What if the next time someone started a Facebook Live to commit suicide or a crime, a crisis manager or suicide prevention expert joined the broadcast to intervene?
What if that live stream wasn’t deleted by Facebook? Instead, it became a private, 1:1 session with a specialist trained to avert disaster or suicide.
In April, Facebook announced it would hire 3,000 people to monitor and assess live broadcasts. The purpose of this is so Facebook can quickly shut down suicidal, violent and other potentially illegal broadcasts such as this tragic incident in Thailand.
While the goal of identifying potentially harmful live broadcasts is paramount, I would hope Facebook is considering ways to intercept and prevent people from doing harm to themselves or others once the broadcast starts.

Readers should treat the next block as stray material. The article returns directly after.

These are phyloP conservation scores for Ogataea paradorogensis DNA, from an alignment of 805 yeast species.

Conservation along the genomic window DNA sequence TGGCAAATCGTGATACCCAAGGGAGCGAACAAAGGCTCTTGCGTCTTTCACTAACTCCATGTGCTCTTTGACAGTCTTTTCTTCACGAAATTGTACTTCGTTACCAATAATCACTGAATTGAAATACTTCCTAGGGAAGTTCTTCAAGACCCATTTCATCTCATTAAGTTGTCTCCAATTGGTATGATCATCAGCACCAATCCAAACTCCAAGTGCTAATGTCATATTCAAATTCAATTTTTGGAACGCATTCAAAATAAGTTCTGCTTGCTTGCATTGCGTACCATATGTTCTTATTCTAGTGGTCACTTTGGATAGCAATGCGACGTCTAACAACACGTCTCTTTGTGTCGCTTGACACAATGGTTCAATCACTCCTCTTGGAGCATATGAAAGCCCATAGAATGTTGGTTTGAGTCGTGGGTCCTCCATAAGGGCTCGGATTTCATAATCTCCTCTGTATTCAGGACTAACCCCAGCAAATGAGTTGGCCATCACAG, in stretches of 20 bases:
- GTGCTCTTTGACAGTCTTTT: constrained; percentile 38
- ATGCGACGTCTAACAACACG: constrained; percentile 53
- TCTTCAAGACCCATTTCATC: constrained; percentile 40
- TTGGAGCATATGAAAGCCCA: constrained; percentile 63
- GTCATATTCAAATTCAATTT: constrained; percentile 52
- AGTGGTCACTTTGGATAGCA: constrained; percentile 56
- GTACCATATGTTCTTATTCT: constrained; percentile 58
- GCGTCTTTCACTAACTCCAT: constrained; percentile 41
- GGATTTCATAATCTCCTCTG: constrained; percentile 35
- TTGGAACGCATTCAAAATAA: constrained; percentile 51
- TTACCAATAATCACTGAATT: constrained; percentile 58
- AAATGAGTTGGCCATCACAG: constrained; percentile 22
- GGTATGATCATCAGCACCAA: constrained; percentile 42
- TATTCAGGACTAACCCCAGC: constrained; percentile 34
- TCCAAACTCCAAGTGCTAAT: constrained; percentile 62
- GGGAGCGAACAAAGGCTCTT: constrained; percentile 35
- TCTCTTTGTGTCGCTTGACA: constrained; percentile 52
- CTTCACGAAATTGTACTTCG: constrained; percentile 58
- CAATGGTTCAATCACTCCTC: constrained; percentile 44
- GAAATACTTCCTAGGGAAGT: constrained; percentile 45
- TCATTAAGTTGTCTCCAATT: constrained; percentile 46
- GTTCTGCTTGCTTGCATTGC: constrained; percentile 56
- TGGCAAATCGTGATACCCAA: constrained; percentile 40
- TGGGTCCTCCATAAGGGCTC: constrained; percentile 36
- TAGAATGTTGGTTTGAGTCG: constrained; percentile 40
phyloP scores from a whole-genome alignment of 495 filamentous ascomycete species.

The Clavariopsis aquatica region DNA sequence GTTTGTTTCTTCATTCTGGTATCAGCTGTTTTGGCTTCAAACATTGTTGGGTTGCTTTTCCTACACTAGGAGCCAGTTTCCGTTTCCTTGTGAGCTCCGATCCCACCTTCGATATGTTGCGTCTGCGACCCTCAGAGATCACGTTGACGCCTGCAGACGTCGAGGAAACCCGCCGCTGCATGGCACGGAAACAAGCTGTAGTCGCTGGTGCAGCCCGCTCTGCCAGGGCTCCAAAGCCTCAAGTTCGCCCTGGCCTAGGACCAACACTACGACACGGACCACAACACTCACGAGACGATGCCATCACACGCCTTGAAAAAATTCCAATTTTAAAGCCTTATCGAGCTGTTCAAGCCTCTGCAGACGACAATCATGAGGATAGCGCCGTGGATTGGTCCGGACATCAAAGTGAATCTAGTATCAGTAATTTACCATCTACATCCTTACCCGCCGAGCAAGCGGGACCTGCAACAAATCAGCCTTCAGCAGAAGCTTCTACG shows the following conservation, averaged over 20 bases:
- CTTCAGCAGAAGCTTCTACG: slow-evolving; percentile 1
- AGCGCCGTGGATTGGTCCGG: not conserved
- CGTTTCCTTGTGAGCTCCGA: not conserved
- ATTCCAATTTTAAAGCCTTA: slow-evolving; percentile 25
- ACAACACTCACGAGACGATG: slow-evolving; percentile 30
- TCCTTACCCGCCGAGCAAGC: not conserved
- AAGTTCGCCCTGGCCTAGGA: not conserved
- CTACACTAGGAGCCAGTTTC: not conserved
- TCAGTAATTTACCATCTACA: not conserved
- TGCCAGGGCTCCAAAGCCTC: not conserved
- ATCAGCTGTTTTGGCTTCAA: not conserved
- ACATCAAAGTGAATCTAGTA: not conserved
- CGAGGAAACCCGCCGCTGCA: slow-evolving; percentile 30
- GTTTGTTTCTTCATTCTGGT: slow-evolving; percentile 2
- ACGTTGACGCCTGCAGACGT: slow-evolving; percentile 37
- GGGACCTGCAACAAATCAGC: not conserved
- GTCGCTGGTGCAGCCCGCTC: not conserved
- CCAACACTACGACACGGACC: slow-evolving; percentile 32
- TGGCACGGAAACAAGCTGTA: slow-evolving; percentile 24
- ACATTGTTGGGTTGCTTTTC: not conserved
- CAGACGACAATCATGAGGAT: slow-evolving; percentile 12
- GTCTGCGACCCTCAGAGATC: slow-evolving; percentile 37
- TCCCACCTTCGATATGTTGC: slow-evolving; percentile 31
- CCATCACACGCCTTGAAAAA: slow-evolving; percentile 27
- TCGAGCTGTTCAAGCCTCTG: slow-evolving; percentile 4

In my opinion, it’s not just about deleting a violent live stream, it’s also about crisis intervention. Facebook and live streaming just might need a 911, emergency hotline.
Social media is a cry for attention as much as it is a vehicle for sharing information and having fun. If Facebook and other live platforms (Periscope, Busker, Instagram, YouNow) could engage mental health professionals during potentially violent live stream broadcasts, then it could save lives.
Imagine if those 3000 people Facebook is hiring were a mix of therapists, MSWs and crisis management professionals?
Then there’s a chance to change the outcome when a desperate or suicidal person clicks “Go Live.”